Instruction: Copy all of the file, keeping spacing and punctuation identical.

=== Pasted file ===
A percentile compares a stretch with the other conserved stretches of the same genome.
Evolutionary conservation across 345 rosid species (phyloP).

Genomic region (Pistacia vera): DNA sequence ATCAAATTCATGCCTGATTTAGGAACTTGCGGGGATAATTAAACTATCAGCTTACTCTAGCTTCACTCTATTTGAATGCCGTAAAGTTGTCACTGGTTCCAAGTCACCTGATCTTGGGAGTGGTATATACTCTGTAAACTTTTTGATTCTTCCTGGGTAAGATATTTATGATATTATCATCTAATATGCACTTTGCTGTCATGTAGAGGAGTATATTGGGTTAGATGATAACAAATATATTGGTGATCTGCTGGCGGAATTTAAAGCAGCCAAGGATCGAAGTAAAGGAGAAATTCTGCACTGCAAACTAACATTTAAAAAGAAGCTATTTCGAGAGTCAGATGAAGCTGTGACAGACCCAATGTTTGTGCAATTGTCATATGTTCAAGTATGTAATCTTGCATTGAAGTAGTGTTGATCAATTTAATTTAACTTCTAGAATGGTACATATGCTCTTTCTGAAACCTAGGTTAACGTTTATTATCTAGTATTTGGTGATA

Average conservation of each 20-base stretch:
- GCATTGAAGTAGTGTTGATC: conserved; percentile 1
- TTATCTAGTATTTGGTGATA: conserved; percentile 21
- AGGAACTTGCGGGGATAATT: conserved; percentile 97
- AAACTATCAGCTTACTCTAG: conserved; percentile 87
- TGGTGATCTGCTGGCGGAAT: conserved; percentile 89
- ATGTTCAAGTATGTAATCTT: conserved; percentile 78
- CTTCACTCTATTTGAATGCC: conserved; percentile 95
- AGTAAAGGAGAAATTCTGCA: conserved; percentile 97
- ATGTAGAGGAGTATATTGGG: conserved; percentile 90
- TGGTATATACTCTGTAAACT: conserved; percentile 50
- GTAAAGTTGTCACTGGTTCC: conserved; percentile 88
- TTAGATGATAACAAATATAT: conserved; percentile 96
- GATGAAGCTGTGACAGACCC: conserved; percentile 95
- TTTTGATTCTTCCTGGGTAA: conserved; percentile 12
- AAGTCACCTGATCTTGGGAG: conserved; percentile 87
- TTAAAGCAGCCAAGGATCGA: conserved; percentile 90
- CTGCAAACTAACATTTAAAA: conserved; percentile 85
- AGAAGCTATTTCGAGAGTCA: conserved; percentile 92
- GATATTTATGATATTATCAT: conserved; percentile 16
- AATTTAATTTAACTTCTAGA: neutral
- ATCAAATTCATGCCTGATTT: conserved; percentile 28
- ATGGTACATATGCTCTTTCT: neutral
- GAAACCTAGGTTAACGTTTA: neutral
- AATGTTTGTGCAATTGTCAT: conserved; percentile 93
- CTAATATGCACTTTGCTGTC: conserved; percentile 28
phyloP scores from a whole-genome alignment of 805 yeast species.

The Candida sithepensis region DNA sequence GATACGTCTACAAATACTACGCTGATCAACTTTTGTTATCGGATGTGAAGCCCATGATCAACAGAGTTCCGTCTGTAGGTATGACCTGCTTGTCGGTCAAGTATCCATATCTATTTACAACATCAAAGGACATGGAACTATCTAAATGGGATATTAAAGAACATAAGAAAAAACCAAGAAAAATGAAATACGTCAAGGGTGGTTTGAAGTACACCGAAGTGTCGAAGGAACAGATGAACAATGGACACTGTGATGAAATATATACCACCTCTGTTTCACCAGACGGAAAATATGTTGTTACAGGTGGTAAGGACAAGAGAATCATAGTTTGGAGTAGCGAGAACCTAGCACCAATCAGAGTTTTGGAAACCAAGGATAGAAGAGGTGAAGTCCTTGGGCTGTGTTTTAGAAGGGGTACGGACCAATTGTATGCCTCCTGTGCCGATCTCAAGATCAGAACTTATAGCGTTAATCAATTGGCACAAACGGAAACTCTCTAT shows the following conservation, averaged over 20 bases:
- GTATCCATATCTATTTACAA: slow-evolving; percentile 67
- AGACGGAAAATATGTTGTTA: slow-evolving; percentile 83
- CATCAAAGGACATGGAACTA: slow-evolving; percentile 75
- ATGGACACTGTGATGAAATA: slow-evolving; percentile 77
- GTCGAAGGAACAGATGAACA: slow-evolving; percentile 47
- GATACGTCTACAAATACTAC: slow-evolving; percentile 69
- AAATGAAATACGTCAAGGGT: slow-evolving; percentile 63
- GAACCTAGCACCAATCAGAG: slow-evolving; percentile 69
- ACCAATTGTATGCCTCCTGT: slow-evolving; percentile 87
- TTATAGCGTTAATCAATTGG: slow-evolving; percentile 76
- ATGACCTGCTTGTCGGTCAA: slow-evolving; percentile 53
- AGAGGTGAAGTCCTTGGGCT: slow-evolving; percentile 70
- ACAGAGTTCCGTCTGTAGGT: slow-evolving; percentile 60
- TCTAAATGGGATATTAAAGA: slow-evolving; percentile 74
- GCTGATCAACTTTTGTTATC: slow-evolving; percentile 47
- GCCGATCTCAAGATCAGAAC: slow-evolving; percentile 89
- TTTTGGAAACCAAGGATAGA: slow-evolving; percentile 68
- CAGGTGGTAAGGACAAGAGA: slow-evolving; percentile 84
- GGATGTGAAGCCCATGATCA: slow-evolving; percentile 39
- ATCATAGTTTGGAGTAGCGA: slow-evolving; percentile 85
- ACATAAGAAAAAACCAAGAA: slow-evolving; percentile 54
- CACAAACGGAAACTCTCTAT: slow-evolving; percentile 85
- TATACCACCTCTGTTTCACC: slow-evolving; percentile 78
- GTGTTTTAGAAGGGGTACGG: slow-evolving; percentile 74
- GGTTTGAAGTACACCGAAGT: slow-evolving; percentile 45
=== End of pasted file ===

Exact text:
A percentile compares a stretch with the other conserved stretches of the same genome.
Evolutionary conservation across 345 rosid species (phyloP).

Genomic region (Pistacia vera): DNA sequence ATCAAATTCATGCCTGATTTAGGAACTTGCGGGGATAATTAAACTATCAGCTTACTCTAGCTTCACTCTATTTGAATGCCGTAAAGTTGTCACTGGTTCCAAGTCACCTGATCTTGGGAGTGGTATATACTCTGTAAACTTTTTGATTCTTCCTGGGTAAGATATTTATGATATTATCATCTAATATGCACTTTGCTGTCATGTAGAGGAGTATATTGGGTTAGATGATAACAAATATATTGGTGATCTGCTGGCGGAATTTAAAGCAGCCAAGGATCGAAGTAAAGGAGAAATTCTGCACTGCAAACTAACATTTAAAAAGAAGCTATTTCGAGAGTCAGATGAAGCTGTGACAGACCCAATGTTTGTGCAATTGTCATATGTTCAAGTATGTAATCTTGCATTGAAGTAGTGTTGATCAATTTAATTTAACTTCTAGAATGGTACATATGCTCTTTCTGAAACCTAGGTTAACGTTTATTATCTAGTATTTGGTGATA

Average conservation of each 20-base stretch:
- GCATTGAAGTAGTGTTGATC: conserved; percentile 1
- TTATCTAGTATTTGGTGATA: conserved; percentile 21
- AGGAACTTGCGGGGATAATT: conserved; percentile 97
- AAACTATCAGCTTACTCTAG: conserved; percentile 87
- TGGTGATCTGCTGGCGGAAT: conserved; percentile 89
- ATGTTCAAGTATGTAATCTT: conserved; percentile 78
- CTTCACTCTATTTGAATGCC: conserved; percentile 95
- AGTAAAGGAGAAATTCTGCA: conserved; percentile 97
- ATGTAGAGGAGTATATTGGG: conserved; percentile 90
- TGGTATATACTCTGTAAACT: conserved; percentile 50
- GTAAAGTTGTCACTGGTTCC: conserved; percentile 88
- TTAGATGATAACAAATATAT: conserved; percentile 96
- GATGAAGCTGTGACAGACCC: conserved; percentile 95
- TTTTGATTCTTCCTGGGTAA: conserved; percentile 12
- AAGTCACCTGATCTTGGGAG: conserved; percentile 87
- TTAAAGCAGCCAAGGATCGA: conserved; percentile 90
- CTGCAAACTAACATTTAAAA: conserved; percentile 85
- AGAAGCTATTTCGAGAGTCA: conserved; percentile 92
- GATATTTATGATATTATCAT: conserved; percentile 16
- AATTTAATTTAACTTCTAGA: neutral
- ATCAAATTCATGCCTGATTT: conserved; percentile 28
- ATGGTACATATGCTCTTTCT: neutral
- GAAACCTAGGTTAACGTTTA: neutral
- AATGTTTGTGCAATTGTCAT: conserved; percentile 93
- CTAATATGCACTTTGCTGTC: conserved; percentile 28
phyloP scores from a whole-genome alignment of 805 yeast species.

The Candida sithepensis region DNA sequence GATACGTCTACAAATACTACGCTGATCAACTTTTGTTATCGGATGTGAAGCCCATGATCAACAGAGTTCCGTCTGTAGGTATGACCTGCTTGTCGGTCAAGTATCCATATCTATTTACAACATCAAAGGACATGGAACTATCTAAATGGGATATTAAAGAACATAAGAAAAAACCAAGAAAAATGAAATACGTCAAGGGTGGTTTGAAGTACACCGAAGTGTCGAAGGAACAGATGAACAATGGACACTGTGATGAAATATATACCACCTCTGTTTCACCAGACGGAAAATATGTTGTTACAGGTGGTAAGGACAAGAGAATCATAGTTTGGAGTAGCGAGAACCTAGCACCAATCAGAGTTTTGGAAACCAAGGATAGAAGAGGTGAAGTCCTTGGGCTGTGTTTTAGAAGGGGTACGGACCAATTGTATGCCTCCTGTGCCGATCTCAAGATCAGAACTTATAGCGTTAATCAATTGGCACAAACGGAAACTCTCTAT shows the following conservation, averaged over 20 bases:
- GTATCCATATCTATTTACAA: slow-evolving; percentile 67
- AGACGGAAAATATGTTGTTA: slow-evolving; percentile 83
- CATCAAAGGACATGGAACTA: slow-evolving; percentile 75
- ATGGACACTGTGATGAAATA: slow-evolving; percentile 77
- GTCGAAGGAACAGATGAACA: slow-evolving; percentile 47
- GATACGTCTACAAATACTAC: slow-evolving; percentile 69
- AAATGAAATACGTCAAGGGT: slow-evolving; percentile 63
- GAACCTAGCACCAATCAGAG: slow-evolving; percentile 69
- ACCAATTGTATGCCTCCTGT: slow-evolving; percentile 87
- TTATAGCGTTAATCAATTGG: slow-evolving; percentile 76
- ATGACCTGCTTGTCGGTCAA: slow-evolving; percentile 53
- AGAGGTGAAGTCCTTGGGCT: slow-evolving; percentile 70
- ACAGAGTTCCGTCTGTAGGT: slow-evolving; percentile 60
- TCTAAATGGGATATTAAAGA: slow-evolving; percentile 74
- GCTGATCAACTTTTGTTATC: slow-evolving; percentile 47
- GCCGATCTCAAGATCAGAAC: slow-evolving; percentile 89
- TTTTGGAAACCAAGGATAGA: slow-evolving; percentile 68
- CAGGTGGTAAGGACAAGAGA: slow-evolving; percentile 84
- GGATGTGAAGCCCATGATCA: slow-evolving; percentile 39
- ATCATAGTTTGGAGTAGCGA: slow-evolving; percentile 85
- ACATAAGAAAAAACCAAGAA: slow-evolving; percentile 54
- CACAAACGGAAACTCTCTAT: slow-evolving; percentile 85
- TATACCACCTCTGTTTCACC: slow-evolving; percentile 78
- GTGTTTTAGAAGGGGTACGG: slow-evolving; percentile 74
- GGTTTGAAGTACACCGAAGT: slow-evolving; percentile 45